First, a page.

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A Journal on Angiology
Official Journal of the , the International Union of Phlebology and the
Indexed/Abstracted in: BIOSIS Previews, Current Contents/Clinical Medicine, EMBASE, PubMed/MEDLINE, Science Citation Index Expanded (SciSearch), Scopus
Impact Factor 0,899
International Angiology 2013 October;32(5):506-11
B-mode estimate of carotid stenosis: planimetric measurements complement the velocity estimate of internal carotid stenosis
Bekelis K. 1, Labropoulos N. 2, Pappas P. 3, Gasparis A. 2 ✉
1 Section of Neurosurgery, Dartmouth-Hitchcock Medical Center, Lebanon, NH;
2 Division of Vascular Surgery, Stony Brook University Medical Center, Stony Brook, NY, USA;
3 Department of General Surgery, Brooklyn Hospital, Brooklyn, NY, USA
Aim: Velocity criteria for diagnosis of carotid stenosis are subject to flow phenomenon such as contralateral stenosis or occlusion. Duplex tri-axial diameter and cross sectional area measurements are potentially more accurate because they are anatomic.
Methods: As part of a prospective study on triplanar ultrasound carotid stenosis measurements, 30 consecutive patients were studied by 3 independent operators to assess variability of the technique. PSV and EDV were recorded at the common and internal carotid arteries and Duplex B-mode long-axis and diameter views were obtained using color and/or power Doppler. Cross-sectional area (CSAS), minimal luminal diameter (MLD), and triaxial diameter measurements, based on the NASCET criteria were performed at the narrowest lumen.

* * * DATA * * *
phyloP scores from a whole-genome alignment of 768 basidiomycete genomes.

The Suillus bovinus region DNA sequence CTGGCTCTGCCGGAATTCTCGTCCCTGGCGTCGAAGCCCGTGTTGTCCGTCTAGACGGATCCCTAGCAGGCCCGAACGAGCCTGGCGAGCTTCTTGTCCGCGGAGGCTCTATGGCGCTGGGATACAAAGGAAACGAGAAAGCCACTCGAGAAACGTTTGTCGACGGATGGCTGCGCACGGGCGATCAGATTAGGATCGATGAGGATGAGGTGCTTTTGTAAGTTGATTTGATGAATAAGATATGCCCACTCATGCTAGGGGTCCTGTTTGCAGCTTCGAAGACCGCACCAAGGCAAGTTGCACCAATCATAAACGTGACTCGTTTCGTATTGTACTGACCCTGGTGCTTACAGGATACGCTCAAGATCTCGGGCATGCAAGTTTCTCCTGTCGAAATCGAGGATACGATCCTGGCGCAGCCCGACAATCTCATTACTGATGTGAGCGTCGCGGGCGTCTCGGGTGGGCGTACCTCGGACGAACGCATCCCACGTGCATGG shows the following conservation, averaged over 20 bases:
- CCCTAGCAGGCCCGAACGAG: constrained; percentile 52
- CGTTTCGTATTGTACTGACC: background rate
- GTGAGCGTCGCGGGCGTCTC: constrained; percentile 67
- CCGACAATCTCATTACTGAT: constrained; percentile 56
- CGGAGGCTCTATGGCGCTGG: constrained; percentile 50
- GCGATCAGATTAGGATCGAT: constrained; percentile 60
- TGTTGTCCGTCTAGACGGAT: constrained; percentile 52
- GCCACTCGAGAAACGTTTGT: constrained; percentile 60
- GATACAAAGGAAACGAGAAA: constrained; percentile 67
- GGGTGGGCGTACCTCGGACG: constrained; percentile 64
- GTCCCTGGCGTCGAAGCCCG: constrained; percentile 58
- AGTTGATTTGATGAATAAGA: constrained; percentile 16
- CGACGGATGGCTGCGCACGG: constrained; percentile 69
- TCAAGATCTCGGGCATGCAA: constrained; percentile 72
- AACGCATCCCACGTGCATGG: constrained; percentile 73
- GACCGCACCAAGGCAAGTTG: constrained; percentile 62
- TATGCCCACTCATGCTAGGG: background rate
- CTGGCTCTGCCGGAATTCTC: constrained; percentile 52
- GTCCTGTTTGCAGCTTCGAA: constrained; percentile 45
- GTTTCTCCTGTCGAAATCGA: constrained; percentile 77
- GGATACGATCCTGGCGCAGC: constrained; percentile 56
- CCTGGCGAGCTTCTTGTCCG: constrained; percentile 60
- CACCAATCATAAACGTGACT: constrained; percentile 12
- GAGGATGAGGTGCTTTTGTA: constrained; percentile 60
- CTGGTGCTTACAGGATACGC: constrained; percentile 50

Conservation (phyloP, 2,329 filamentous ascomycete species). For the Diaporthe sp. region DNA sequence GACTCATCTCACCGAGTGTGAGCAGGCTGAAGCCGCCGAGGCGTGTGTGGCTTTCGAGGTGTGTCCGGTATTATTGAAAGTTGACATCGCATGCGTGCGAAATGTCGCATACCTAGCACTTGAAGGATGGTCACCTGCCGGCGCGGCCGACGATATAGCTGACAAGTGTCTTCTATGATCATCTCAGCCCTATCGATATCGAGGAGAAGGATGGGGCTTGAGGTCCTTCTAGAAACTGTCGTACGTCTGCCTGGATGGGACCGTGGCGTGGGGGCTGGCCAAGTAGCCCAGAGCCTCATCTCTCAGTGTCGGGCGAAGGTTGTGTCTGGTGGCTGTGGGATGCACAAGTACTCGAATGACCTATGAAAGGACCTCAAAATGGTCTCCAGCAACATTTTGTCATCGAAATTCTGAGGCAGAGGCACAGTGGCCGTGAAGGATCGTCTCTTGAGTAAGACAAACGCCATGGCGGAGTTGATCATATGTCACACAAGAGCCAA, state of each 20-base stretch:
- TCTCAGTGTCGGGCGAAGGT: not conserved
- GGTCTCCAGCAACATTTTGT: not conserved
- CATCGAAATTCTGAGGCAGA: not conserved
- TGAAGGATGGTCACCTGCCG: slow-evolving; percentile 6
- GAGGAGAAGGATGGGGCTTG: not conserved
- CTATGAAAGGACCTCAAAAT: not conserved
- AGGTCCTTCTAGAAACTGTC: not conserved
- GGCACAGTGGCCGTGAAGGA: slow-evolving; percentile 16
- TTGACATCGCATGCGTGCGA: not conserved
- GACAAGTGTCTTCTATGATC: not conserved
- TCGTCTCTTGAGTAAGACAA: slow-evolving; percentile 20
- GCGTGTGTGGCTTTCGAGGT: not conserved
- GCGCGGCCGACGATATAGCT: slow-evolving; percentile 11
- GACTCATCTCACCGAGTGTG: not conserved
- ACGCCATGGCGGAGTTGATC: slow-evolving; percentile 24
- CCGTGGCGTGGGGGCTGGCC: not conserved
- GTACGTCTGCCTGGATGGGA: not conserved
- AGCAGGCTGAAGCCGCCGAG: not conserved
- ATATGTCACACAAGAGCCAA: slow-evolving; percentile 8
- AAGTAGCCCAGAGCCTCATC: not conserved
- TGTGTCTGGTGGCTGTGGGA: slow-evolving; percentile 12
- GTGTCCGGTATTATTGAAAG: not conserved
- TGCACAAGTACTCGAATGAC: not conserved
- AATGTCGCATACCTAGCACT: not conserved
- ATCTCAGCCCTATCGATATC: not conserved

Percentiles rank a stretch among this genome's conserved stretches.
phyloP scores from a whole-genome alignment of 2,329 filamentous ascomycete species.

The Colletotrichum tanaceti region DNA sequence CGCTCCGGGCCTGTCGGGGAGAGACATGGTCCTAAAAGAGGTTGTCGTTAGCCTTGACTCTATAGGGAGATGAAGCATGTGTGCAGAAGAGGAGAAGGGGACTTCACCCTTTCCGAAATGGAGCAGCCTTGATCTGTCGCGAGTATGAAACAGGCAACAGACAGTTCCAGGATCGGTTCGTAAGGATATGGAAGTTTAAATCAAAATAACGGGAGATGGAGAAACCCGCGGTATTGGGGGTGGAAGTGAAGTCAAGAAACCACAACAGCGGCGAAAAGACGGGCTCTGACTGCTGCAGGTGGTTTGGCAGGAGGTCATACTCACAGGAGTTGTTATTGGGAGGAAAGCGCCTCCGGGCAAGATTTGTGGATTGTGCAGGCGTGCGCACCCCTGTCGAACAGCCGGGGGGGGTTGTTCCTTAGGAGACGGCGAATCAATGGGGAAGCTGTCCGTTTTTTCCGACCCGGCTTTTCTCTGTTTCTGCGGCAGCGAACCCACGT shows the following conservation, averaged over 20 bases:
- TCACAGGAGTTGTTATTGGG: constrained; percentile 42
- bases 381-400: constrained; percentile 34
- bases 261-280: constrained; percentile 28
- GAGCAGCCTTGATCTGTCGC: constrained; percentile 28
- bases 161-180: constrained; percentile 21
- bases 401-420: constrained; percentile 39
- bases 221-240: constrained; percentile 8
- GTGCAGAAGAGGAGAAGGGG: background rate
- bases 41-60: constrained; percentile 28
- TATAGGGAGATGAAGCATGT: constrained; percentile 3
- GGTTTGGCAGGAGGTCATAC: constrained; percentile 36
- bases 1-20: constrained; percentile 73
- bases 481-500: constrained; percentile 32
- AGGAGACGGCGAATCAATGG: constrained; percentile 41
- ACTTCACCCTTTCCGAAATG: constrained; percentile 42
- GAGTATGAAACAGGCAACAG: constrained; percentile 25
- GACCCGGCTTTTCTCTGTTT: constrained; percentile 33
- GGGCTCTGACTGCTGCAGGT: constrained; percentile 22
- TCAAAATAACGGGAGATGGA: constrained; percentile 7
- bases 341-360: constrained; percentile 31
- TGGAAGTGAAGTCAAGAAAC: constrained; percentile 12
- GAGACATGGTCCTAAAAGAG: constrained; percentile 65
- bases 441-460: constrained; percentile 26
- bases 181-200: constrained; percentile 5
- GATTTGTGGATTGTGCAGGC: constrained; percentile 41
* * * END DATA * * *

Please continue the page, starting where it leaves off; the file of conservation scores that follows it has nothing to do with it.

Results: The CSAS, MLD and triaxial diameter measurements were not significantly different in the 3 measurements and that was true for the 3 operators (ANOVA, P=0.1 for both). There were 4 patients where the velocity measurements differed by one stenosis grade, when compared to diameter. The triaxial diameter stenosis correlated well with the percent area reduction for all three measurements. Other than having a very good linear relationship (R2=0.95, R2=0.96, R2=0.93). The MLD was reduced with increasing grades of stenosis and provided a clear separation between the 50-69% and 80-99% grades with only a small overlap in the 70-79% grade.
Conclusion: The present analysis demonstrates that CSAS and triaxial diameter can be performed by experienced investigators with low variability and good reproducibility. Velocity and planimetric measurements are complimentary in the assessment of carotid artery stenosis.